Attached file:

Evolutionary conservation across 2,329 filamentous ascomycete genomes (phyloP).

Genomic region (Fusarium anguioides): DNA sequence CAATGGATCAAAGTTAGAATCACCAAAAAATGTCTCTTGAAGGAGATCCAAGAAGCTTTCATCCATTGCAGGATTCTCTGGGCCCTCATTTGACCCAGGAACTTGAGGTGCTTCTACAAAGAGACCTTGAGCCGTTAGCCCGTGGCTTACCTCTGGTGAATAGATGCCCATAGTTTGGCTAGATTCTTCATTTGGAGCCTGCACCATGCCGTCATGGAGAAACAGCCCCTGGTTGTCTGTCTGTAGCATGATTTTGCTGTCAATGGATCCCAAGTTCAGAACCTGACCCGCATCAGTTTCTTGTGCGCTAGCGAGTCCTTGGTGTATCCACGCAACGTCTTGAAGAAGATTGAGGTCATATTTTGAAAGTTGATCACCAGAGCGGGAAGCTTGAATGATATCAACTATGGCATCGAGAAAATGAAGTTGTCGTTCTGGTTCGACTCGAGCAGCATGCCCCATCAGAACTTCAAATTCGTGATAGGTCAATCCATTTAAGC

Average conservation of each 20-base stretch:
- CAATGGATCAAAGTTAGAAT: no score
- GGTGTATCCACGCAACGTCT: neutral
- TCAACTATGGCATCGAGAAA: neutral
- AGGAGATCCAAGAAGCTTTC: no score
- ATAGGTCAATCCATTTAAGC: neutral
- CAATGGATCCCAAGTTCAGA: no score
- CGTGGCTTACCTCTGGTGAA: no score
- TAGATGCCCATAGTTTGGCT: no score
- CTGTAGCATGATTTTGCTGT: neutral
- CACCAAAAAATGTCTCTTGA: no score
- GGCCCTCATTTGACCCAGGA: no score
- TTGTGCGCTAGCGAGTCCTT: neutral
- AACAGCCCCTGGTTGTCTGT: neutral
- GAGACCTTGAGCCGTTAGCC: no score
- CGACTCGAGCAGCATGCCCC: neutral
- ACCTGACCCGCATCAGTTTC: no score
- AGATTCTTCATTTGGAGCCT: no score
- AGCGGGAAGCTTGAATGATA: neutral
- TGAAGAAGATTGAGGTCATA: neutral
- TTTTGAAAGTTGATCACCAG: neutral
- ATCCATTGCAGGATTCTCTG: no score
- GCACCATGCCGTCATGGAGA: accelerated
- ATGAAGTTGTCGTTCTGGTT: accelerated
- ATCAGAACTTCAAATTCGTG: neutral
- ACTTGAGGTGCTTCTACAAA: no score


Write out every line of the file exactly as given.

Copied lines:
Evolutionary conservation across 2,329 filamentous ascomycete genomes (phyloP).

Genomic region (Fusarium anguioides): DNA sequence CAATGGATCAAAGTTAGAATCACCAAAAAATGTCTCTTGAAGGAGATCCAAGAAGCTTTCATCCATTGCAGGATTCTCTGGGCCCTCATTTGACCCAGGAACTTGAGGTGCTTCTACAAAGAGACCTTGAGCCGTTAGCCCGTGGCTTACCTCTGGTGAATAGATGCCCATAGTTTGGCTAGATTCTTCATTTGGAGCCTGCACCATGCCGTCATGGAGAAACAGCCCCTGGTTGTCTGTCTGTAGCATGATTTTGCTGTCAATGGATCCCAAGTTCAGAACCTGACCCGCATCAGTTTCTTGTGCGCTAGCGAGTCCTTGGTGTATCCACGCAACGTCTTGAAGAAGATTGAGGTCATATTTTGAAAGTTGATCACCAGAGCGGGAAGCTTGAATGATATCAACTATGGCATCGAGAAAATGAAGTTGTCGTTCTGGTTCGACTCGAGCAGCATGCCCCATCAGAACTTCAAATTCGTGATAGGTCAATCCATTTAAGC

Average conservation of each 20-base stretch:
- CAATGGATCAAAGTTAGAAT: no score
- GGTGTATCCACGCAACGTCT: neutral
- TCAACTATGGCATCGAGAAA: neutral
- AGGAGATCCAAGAAGCTTTC: no score
- ATAGGTCAATCCATTTAAGC: neutral
- CAATGGATCCCAAGTTCAGA: no score
- CGTGGCTTACCTCTGGTGAA: no score
- TAGATGCCCATAGTTTGGCT: no score
- CTGTAGCATGATTTTGCTGT: neutral
- CACCAAAAAATGTCTCTTGA: no score
- GGCCCTCATTTGACCCAGGA: no score
- TTGTGCGCTAGCGAGTCCTT: neutral
- AACAGCCCCTGGTTGTCTGT: neutral
- GAGACCTTGAGCCGTTAGCC: no score
- CGACTCGAGCAGCATGCCCC: neutral
- ACCTGACCCGCATCAGTTTC: no score
- AGATTCTTCATTTGGAGCCT: no score
- AGCGGGAAGCTTGAATGATA: neutral
- TGAAGAAGATTGAGGTCATA: neutral
- TTTTGAAAGTTGATCACCAG: neutral
- ATCCATTGCAGGATTCTCTG: no score
- GCACCATGCCGTCATGGAGA: accelerated
- ATGAAGTTGTCGTTCTGGTT: accelerated
- ATCAGAACTTCAAATTCGTG: neutral
- ACTTGAGGTGCTTCTACAAA: no score